To address this gap in information on methods of estimating the heterogeneity variance for LRR, we use simulation to study four general-purpose methods recommended by Veroniki et al. [6]. These are the well-established methods of DerSimonian and Laird [9], restricted maximum likelihood, and Mandel and Paule [10] (MP) and the less-familiar method of Jackson [11]. We also study coverage of confidence intervals for τ2 achieved by four methods: the Q-profile method of Viechtbauer [12], the methods of Biggerstaff and Jackson [13] and Jackson [11], and the profile-likelihood-based interval [14].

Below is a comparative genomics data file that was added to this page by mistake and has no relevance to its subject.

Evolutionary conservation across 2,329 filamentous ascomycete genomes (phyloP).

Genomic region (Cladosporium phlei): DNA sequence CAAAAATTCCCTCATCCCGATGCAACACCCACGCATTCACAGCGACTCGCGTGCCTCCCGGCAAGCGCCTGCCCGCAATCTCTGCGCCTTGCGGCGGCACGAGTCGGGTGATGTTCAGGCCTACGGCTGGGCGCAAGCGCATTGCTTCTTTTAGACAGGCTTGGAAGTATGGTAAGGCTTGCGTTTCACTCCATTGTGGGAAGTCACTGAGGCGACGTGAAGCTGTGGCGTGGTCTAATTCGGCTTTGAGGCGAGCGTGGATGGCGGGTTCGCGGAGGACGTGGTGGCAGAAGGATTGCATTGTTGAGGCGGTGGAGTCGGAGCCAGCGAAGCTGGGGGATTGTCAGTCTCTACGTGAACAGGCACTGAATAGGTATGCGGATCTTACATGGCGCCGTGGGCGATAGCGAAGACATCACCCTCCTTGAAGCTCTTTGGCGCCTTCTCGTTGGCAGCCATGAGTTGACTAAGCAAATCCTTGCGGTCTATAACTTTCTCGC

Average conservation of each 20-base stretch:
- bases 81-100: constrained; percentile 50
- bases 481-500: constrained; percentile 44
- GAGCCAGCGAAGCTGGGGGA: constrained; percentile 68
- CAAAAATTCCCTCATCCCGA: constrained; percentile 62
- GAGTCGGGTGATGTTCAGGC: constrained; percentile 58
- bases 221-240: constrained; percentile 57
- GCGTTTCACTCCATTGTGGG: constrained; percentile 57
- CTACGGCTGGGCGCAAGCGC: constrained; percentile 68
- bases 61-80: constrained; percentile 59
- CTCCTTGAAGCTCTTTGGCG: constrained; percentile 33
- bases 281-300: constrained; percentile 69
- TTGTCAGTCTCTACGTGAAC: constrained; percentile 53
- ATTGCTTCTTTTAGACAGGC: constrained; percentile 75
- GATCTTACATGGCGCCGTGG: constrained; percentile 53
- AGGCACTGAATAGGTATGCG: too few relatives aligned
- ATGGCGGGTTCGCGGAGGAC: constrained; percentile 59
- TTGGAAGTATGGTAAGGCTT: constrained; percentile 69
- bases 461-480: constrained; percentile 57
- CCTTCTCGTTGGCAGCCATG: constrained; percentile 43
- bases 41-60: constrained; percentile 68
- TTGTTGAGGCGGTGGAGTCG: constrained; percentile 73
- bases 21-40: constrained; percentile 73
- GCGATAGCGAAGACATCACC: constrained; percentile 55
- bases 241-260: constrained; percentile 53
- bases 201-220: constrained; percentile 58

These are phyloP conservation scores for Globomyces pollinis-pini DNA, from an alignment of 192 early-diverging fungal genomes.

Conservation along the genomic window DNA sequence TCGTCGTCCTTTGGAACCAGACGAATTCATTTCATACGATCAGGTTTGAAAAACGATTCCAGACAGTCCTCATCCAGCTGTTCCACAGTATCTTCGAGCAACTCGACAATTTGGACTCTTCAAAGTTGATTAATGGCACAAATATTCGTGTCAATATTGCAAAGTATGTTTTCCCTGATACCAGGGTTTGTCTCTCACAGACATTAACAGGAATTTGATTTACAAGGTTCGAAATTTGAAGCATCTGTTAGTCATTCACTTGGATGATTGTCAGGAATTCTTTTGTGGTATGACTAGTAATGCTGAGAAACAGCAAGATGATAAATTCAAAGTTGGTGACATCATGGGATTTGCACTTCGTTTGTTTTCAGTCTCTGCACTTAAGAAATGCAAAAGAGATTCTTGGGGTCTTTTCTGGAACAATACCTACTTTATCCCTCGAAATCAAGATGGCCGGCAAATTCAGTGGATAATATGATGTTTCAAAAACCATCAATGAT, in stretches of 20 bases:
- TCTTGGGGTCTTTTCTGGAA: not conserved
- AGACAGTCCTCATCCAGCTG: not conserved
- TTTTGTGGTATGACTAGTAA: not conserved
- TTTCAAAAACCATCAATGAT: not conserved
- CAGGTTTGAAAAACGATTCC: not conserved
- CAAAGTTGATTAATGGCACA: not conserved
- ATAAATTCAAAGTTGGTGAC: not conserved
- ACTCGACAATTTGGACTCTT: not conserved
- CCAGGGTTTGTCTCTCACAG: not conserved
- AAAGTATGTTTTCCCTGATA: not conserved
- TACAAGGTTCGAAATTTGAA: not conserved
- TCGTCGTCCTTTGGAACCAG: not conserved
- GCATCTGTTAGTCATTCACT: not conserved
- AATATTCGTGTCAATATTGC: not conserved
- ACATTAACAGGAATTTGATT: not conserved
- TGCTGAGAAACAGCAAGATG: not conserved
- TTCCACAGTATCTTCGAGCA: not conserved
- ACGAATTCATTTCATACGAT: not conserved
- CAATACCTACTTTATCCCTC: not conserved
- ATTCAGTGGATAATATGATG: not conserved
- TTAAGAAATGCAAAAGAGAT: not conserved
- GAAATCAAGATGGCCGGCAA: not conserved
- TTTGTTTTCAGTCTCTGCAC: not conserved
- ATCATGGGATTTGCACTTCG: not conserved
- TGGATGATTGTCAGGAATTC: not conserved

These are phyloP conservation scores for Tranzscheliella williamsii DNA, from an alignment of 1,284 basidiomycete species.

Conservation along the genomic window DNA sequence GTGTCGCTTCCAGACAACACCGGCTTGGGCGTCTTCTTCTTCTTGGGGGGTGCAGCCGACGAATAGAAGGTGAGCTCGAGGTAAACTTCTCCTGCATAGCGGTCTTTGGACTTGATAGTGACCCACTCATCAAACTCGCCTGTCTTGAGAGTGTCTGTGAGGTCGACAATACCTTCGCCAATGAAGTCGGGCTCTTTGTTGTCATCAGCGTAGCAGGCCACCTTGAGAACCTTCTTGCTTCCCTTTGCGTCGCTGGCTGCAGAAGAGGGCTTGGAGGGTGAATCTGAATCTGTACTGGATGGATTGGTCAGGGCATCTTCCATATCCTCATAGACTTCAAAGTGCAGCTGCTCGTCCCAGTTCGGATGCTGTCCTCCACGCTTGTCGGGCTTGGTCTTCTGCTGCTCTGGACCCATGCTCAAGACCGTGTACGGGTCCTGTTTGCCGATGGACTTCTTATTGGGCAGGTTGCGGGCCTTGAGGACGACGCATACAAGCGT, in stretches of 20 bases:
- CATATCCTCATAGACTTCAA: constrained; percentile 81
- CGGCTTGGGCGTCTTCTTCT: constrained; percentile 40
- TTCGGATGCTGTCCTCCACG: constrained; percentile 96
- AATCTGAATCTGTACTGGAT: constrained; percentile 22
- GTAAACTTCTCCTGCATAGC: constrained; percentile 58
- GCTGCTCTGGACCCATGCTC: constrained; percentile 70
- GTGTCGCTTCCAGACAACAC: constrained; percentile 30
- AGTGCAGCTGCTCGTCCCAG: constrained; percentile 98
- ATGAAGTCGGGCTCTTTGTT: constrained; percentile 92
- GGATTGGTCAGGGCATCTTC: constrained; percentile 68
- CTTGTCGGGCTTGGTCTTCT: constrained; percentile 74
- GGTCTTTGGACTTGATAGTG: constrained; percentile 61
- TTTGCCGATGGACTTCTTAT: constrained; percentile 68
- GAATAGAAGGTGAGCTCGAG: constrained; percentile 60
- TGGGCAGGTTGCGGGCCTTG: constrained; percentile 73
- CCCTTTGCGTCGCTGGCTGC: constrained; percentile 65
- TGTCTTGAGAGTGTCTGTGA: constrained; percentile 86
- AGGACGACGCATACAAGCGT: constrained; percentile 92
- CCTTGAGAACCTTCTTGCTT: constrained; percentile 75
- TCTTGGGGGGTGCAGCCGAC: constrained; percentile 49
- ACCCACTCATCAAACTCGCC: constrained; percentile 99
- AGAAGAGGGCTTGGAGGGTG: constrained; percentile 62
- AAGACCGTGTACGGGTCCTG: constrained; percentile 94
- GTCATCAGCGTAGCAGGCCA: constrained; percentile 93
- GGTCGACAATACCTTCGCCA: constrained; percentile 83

For each estimator of τ2, we also study bias of the corresponding inverse-variance-weighted estimator of the overall effect. However, it is well known that these inverse-variance-weighted estimators have unacceptable bias for some other effect measures, as Bakbergenuly et al. [7] and Hamman et al. [15] show for the standardized mean difference and Bakbergenuly et al. [16] show for the log-odds-ratio. As a way of reducing this bias, we added an estimator (SSW) whose weights depend only on the sample sizes of the Treatment and Control arms. We study the coverage of the confidence intervals associated with the inverse-variance-weighted estimators, and also the HKSJ interval [17, 18], a modification of the HKSJ interval that uses the MP estimator of τ2 instead of the DL estimator, and an interval centered at SSW that uses the MP estimator of τ2 in estimating its variance and bases its width on a t distribution.